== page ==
The Spirit of Capitalism
According to Weber, the capitalists desired wealth not for enjoyment or luxurious living. They wanted it so that they could use it to make more wealth. The thirst for money-making for its own sake is the very essence of modern capitalism. Capitalism is an economic system which aims at the unlimited accumulation of profit through the rational organisation of
Capitalism arose in the Western nations like England and Germany, which experienced what we call the “Industrial Revolution”. The growth of the factory system, new techniques of production, new tools and machines made it possible for the capitalists or the owners to earn vast amounts of money. The production process had to be rationally organised; in other words, efficiency and discipline were essential.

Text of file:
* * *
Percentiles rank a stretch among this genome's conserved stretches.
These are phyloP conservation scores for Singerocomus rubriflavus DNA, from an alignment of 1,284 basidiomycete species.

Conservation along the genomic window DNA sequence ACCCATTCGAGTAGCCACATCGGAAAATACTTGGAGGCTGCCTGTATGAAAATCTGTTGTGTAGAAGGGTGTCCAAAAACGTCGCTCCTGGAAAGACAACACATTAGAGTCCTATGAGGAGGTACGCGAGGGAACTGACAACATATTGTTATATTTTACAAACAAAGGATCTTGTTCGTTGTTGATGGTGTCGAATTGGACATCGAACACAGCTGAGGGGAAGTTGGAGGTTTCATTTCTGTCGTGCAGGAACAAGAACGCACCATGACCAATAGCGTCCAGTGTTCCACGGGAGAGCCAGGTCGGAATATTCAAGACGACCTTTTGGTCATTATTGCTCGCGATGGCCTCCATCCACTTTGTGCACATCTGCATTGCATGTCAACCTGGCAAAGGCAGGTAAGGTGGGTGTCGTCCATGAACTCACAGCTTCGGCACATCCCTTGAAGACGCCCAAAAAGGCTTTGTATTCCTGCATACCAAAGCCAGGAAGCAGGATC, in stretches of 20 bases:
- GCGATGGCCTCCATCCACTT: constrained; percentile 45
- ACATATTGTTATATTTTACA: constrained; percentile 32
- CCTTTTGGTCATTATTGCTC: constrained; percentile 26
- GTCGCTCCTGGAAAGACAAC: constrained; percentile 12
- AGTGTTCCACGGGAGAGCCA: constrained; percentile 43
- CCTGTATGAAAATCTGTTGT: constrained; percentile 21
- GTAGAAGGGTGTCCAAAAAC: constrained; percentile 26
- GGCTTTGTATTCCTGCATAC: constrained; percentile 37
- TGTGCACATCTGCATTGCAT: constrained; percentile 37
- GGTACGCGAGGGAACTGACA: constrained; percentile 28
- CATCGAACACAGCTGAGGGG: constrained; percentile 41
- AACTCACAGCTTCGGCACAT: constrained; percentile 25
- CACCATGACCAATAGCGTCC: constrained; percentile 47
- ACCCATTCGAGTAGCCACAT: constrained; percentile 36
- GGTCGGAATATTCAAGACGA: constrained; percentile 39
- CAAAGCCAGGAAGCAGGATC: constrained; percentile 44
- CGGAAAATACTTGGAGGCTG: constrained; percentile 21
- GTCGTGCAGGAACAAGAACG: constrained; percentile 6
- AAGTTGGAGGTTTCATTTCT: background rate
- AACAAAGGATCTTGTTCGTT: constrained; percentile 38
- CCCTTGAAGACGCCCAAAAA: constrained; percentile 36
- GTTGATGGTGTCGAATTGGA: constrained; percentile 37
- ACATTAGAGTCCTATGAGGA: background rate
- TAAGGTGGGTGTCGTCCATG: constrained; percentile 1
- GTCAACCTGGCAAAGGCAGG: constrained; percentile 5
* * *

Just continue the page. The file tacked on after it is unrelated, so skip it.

The worker was a means to an end, the end being profit. The attitude towards work was that it should be done well not because one had to do it, but because it carried an intrinsic reward. The popular American saying, “Anything that’s worth doing is worth doing well”, sums up this attitude. Hard work and efficient work was an end in itself.
The Protestant Ethic: Features Influencing the Development of Capitalism
Let us first clarify a few historical details. What is Protestantism? As the name suggests, it is a religion of protest. It arose in the sixteenth century in Europe in the period known as the Reformation.
Its founding fathers like Martin Luther and John Calvin broke away from the Catholic Church. They felt that the Church had become too immersed in doctrines and rituals. It had lost touch with the common people. Greed, corruption and vice had gripped the Church. Priests had a life-style more suitable for princes.
The Protestant sects that sprang up all over Europe tried to recapture the lost spirit of the Church. They stressed simplicity, austerity and devotion. Calvinism founded by the Frenchman John Calvin was one such sect.